The metaphor of shepherding is threaded throughout the entire Bible. In the Old Testament, God is presented as the Shepherd of Israel (Genesis 48:15). Men who served God were to shepherd His people following after the example of God as Shepherd (2 Samuel 5:2). Unfortunately there were many human shepherds who did not faithfully carry out their duties in shepherding the people of God and they were chastised for their disobedience. One of the most well-known passages of Scripture in the Old Testament is the 23rd Psalm which presents beautiful imagery of God as our Eternal Shepherd.
In the New Testament it is clear that Jesus is the Good Shepherd (John 10:11), and the Chief Shepherd (1 Peter 5:4). Undershepherds of Jesus have the responsibility for spiritually watching over, feeding, and caring for God’s flock. I think some who have this calling on their lives have lost sight of what being a shepherd/pastor is all about.
Shepherds must take heed to themselves (Acts 20:28-30). This indicates a need to carefully watch over your own life so you can be an example to others.
Shepherds should serve according to the heart of God (Jeremiah 3:15). People are not a means to an end. Rather they are created in the image of God, redeemed by the blood of Jesus, and should be properly cared for.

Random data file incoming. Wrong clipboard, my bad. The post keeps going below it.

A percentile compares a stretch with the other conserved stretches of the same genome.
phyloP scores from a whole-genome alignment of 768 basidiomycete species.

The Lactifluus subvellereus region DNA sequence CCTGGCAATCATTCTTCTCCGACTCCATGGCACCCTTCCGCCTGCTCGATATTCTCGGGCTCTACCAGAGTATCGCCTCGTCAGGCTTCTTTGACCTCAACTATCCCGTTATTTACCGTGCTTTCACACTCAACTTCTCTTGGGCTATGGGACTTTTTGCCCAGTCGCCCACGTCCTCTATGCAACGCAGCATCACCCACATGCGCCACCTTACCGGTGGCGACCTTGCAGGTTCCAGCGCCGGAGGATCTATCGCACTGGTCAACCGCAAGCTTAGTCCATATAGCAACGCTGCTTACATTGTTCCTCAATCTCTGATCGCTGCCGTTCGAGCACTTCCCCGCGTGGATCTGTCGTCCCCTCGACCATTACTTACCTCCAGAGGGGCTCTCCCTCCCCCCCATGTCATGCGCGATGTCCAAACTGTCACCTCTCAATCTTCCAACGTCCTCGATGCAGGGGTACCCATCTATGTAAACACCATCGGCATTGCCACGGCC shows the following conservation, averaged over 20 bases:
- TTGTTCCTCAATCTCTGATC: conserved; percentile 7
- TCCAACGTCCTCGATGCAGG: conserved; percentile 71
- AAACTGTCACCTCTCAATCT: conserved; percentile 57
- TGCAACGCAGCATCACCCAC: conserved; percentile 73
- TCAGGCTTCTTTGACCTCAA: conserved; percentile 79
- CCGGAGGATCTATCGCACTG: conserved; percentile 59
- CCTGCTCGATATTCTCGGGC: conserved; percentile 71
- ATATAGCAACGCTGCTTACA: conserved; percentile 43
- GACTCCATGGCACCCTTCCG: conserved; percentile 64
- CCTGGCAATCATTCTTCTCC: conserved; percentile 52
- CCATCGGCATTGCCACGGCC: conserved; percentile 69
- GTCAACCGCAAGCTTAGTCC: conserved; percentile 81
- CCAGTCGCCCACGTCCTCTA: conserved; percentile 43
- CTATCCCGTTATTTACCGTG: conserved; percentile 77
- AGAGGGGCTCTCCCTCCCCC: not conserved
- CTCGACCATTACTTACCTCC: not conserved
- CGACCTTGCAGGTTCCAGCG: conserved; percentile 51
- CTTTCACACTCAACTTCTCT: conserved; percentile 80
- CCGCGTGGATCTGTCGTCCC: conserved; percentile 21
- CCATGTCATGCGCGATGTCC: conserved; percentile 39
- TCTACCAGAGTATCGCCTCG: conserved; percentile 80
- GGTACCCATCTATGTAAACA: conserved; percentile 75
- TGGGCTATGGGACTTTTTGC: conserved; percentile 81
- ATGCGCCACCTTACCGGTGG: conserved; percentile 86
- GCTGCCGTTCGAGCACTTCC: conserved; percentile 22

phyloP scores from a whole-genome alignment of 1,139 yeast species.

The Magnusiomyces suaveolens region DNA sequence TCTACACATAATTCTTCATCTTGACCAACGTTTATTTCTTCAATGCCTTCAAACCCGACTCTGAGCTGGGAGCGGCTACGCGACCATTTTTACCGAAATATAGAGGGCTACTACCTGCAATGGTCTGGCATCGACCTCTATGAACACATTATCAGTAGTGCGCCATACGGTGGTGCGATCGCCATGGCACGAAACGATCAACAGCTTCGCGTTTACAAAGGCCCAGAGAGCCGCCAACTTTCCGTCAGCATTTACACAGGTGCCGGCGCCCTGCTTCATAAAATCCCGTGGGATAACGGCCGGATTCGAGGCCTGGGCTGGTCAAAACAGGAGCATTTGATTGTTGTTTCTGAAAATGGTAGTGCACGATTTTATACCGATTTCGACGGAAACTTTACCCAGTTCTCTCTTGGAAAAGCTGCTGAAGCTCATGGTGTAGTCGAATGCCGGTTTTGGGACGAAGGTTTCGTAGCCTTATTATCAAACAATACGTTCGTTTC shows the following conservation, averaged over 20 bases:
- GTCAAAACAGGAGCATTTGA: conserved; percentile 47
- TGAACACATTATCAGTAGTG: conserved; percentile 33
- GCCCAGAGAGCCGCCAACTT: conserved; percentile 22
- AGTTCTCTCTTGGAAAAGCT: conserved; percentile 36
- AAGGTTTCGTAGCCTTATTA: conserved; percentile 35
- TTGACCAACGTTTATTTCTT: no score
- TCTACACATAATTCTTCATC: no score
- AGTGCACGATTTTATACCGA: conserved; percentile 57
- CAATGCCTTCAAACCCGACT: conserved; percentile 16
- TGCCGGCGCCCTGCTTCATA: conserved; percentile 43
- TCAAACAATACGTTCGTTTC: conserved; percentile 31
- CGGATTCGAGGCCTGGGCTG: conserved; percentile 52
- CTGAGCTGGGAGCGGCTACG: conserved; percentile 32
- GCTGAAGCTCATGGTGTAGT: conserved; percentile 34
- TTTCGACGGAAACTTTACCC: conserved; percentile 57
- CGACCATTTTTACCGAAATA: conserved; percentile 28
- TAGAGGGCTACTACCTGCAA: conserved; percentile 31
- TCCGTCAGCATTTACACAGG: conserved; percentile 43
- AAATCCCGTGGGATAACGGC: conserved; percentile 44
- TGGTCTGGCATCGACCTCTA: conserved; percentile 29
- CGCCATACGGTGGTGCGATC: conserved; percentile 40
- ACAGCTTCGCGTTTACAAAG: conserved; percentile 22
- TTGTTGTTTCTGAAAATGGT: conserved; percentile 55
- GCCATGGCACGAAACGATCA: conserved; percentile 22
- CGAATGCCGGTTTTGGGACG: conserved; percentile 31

Shepherds are to make disciples and equip the saints for the work of the ministry (Matthew 28:16-20; Ephesians 4:11-15). The desired end is to move people toward a greater likeness of Jesus as hope in Him.
Shepherds must watch out for the souls of the sheep, and will give an account to God for doing so (Hebrews 13:17).
Shepherds are to care about the 1 as much as the 99 (Matthew 18:12-14). Sheep are prone to wander and go astray. The shepherd should keep a watchful eye on them and seek to bring them back into the fold when they do.
Shepherds encourage and embolden the flock of God in their faith (Luke 12:32). Living in a sin-fallen world is difficult and people need constant encouragement.
Shepherds need to feed the flock, tend the flock, and guard the flock (John 21:15-17, Acts 20:28-35). Attacks come constantly against the people of God and they need to be prepared to withstand them.
Sheep need to be shepherded. There was a story in recent years about a sheep named Barack. He was found after being lost by rescuers in Australia with more than 75 pounds of wool weighing him down. After he was rescued, the staff who found him gave him a long overdue shearing. Sheep need at least a yearly shearing to keep their coats light enough otherwise it will continue to grow. The animal was underweight relative to where his body weight should have been, his vision was impaired, and there was grit and debris all over him. If sheep go for an extended amount of time without adequate care, they can develop infections and health problems. (Ryan W. Miller, USA Today, 2-24-21).
As it turns out, sheep really do need shepherds! God is the Eternal Shepherd and He has entrusted shepherds on this earth to care for His people. For those of us who are shepherds, let’s carry out our calling faithfully.